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I have a cat who is getting on in years, turning 11 this year. His vet has identified some plaque and tartar that would benefit from dental health treats. I told the vet this cat has a habit of inhaling food without chewing it, dental treats included. The cat is a ragamuffin, and not a particularly large one as the breed goes, only ~10.5 pounds – I add that to say it's more a behavioral issue than him simply being a giant. The vet's only advice was to try different treats, and they referred me to a list of approved dental treats by the Veterinary Oral Health Council.

I selected a few off of the list and sure enough they're roughly kibble sized. My cat has no trouble choking them down (but sometimes trouble hacking them back up, still unbitten and unbroken). The rest of the ones on the list that I've been able to find sizing information for are no larger, making me sure they will be no more effective. The vet has not been able to provide further guidance.

We are separately proceeding with a teeth cleaning. But an ounce of prevention being worth a pound of cure, I would still like to find a suitable, effective dental treat.

How can I get my cat to actually chew his food and treats?

Or, what dental treats are large enough that an average adult cat has to bite them to digest? Or are there dental treats/treatments that are effective without being chewed?

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    "Not chewing food" is completely normal feline behavior, and is why the idea that "kibble cleans teeth" has persisted so long mystifies me to no end. Have you considered brushing his teeth? Are you open to options beyond the "dry crunchy" format?
    – Allison C
    Jan 11, 2022 at 22:13
  • How big is kibble sized? I have so called 'dental' kibbles that are roughly cube shaped and maybe 1×1×1 cm. Smaller sizes go down in one piece, but these are just too big.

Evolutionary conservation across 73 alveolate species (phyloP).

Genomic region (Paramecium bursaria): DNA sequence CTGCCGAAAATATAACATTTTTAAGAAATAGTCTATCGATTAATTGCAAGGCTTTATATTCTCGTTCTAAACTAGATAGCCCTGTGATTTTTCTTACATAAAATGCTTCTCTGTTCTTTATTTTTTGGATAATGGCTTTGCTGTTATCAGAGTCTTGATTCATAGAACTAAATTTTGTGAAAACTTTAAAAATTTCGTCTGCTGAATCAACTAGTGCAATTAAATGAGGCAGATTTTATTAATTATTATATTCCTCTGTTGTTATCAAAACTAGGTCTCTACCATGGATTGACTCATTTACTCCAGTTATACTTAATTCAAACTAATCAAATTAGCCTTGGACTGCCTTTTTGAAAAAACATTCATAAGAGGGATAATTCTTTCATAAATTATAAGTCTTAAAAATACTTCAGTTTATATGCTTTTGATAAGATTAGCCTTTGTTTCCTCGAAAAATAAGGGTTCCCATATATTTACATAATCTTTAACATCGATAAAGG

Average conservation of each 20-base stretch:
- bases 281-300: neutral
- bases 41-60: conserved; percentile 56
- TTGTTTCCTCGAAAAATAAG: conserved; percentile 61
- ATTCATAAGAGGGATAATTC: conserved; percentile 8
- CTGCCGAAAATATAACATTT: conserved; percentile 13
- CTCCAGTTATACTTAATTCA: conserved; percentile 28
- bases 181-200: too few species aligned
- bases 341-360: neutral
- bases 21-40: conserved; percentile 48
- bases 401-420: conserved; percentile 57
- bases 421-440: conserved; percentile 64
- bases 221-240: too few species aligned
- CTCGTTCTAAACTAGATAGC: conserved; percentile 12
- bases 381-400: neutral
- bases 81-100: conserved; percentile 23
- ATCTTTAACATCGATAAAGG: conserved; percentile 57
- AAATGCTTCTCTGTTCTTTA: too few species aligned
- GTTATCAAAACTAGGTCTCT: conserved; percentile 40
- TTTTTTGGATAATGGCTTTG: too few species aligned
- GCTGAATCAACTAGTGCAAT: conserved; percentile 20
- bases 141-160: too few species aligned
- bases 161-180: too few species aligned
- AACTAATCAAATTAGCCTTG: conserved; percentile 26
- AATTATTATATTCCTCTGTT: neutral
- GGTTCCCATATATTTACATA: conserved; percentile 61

– Berend
    Jan 12, 2022 at 7:13

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As long as you keep in mind that those dental sticks are only treats and the majority of the food is still cat food, I would go for dental treats in stick format for dogs. There are also dog treats made of dried animal skin that become a tough leathery consistency when soaked in water or saliva. They come in different forms and sizes. I would go for a single thickness of skin and cut them into cat portions with sturdy shears.

Your cat will surely understand that it's impossible to swallow them whole. But it might try biting off too big chunks, so only feed them supervised.

Apart from that, I would put the vets advice into perspective. Your cat has early symptoms of something that can develop into a dental problem, but finding plaque and tartar on the teeth of a 11 yo cat is absolutely normal. If your cat accepts the teeth cleaning, consider yourself very lucky and go for it. You're right that prevention is better than cure, but if you cannot find any treat your cat likes and if s/he fights the teeth cleaning every time, you should consider how much some plaque and tartar impact his/her quality of life vs. a daily procedure s/he hates that causes him/her stress every day.

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